Next year, scientists will send messages to search for aliens

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Message 1889677 - Posted: 14 Sep 2017, 2:44:50 UTC
Last modified: 14 Sep 2017, 2:46:16 UTC

We should be careful what we wish for.


Next year, scientists will send messages to search for aliens


For the last half-century or so, astronomers around the world have been scanning the cosmos with massive radio telescopes in hopes of finding some sign of intelligent life. This network of alien-hunters comprises the Search for Extraterrestrial Intelligence (SETI), but despite all their efforts, the interstellar radio waves have remained quiet. One might even say too quiet.

more...

thoughts anyone?

Messaging Extraterrestrial Intelligences, or METI.
ET Phone Home
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Message 1889704 - Posted: 14 Sep 2017, 8:28:44 UTC - in response to Message 1889677.  

But many SETI astronomers aren't content with only scanning the airwaves for signs of ET. Instead, they think we should also be actively reaching out to the cosmos on behalf of planet Earth.

These astronomers occupy a controversial niche within the SETI community known as Messaging Extraterrestrial Intelligences, or METI. At the forefront of this group is Douglas Vakoch, president of METI International, a research group dedicated to designing and sending messages intended for extraterrestrial recipients.

Vakoch and his colleagues at METI International are fighting an uphill battle. Aside from all the technical problems that come with trying to contact aliens, many SETI astronomers think it's a bad idea.
That is a typical controversial journalistic article fron CNET. There is no worldwide agreement to go giving out signals ourselves. Anything like that would have to go through the UN.
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Message 1889715 - Posted: 14 Sep 2017, 11:21:28 UTC

And, with technology available to us we will have to wait many years for a response...
Bob Smith
Member of Seti PIPPS (Pluto is a Planet Protest Society)
Somewhere in the (un)known Universe?
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Message 1889718 - Posted: 14 Sep 2017, 11:49:27 UTC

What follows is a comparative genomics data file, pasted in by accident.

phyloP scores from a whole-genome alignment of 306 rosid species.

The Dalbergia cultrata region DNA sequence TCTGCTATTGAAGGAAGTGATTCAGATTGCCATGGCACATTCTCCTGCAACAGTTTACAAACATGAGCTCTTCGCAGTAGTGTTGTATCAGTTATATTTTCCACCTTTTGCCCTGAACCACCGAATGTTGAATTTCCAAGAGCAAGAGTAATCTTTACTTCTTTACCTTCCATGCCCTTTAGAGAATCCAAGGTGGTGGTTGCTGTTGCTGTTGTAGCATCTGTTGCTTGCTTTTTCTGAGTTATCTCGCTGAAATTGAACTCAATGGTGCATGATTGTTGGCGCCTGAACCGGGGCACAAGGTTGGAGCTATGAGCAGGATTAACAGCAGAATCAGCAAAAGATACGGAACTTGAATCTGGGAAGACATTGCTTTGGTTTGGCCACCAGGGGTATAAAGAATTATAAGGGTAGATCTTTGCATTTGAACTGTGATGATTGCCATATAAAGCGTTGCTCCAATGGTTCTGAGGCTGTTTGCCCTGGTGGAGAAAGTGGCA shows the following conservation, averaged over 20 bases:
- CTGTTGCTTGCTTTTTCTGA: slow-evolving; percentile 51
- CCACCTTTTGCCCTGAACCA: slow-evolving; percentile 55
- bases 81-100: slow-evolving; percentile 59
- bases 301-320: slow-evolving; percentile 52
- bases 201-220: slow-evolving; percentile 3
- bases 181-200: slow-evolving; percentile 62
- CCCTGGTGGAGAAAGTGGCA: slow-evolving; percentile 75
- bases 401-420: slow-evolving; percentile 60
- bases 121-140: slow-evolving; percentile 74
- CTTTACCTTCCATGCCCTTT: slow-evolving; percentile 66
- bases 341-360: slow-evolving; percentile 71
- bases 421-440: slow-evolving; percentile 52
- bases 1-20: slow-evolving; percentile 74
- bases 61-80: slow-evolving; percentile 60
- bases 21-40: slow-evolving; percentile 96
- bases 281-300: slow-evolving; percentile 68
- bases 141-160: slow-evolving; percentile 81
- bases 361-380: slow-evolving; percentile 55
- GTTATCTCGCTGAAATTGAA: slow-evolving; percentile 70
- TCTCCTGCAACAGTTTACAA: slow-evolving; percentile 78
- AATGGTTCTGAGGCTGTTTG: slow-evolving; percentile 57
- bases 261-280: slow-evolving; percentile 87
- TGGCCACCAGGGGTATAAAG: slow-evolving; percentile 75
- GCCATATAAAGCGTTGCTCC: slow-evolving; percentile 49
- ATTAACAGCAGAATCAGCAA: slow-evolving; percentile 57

Actually that may be a double edged sword. We likely haven't got the technology to send a meaningful message in sensible timescales out there into the cosmos. And it could well be that the other lot, if there are any, are in the same predicament. So hang around everyone, we might get a call from ET in AD 3000, reply in AD 3001, get a reply in AD 4000.

Better reverse charges with the Intergalactic Communications Corporation, could get expensive.
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Message 1889747 - Posted: 14 Sep 2017, 15:00:39 UTC

A number of METI messages have already sent out, over the years, notably from the Arecibo and Evpatoria radio astronomy observatories. These don't seem to have precipitated any dire consequences.

Some of our more powerful radars are apparently receivable at stellar distances, with equipment as good as, or only modestly more advanced than our own.

Then, too, even our less conspicuous signals could be received by extraterrestrials who really wished to do so. This could be accomplished by placing receivers at the gravitational lens foci of a star. Using an entire star as a collector of radio waves would reportedly make for almost fantastic sensitivity.
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Message 1889933 - Posted: 15 Sep 2017, 15:41:39 UTC

I'm not keen on the idea of sending out invitations to unknown recipients.
Bob DeWoody

My motto: Never do today what you can put off until tomorrow as it may not be required. This no longer applies in light of current events.
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Message 1890679 - Posted: 19 Sep 2017, 0:06:28 UTC

Well, if there is life out there, it seems inevitable to me, aside from problems with current laws of physics, that we're going to find each other someday, so a few bottles thrown in the cosmic ocean now seem harmless enough.
The mind is a weird and mysterious place
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Message 1890680 - Posted: 19 Sep 2017, 0:12:19 UTC - in response to Message 1889933.  

I'm not keen on the idea of sending out invitations to unknown recipients.


If other civilizations all felt that way then SETI is a royal waste of time and energy. I doubt that eavesdropping will prove to be fruitful unless the "I am here"
messages are beamed out into promising places in space.
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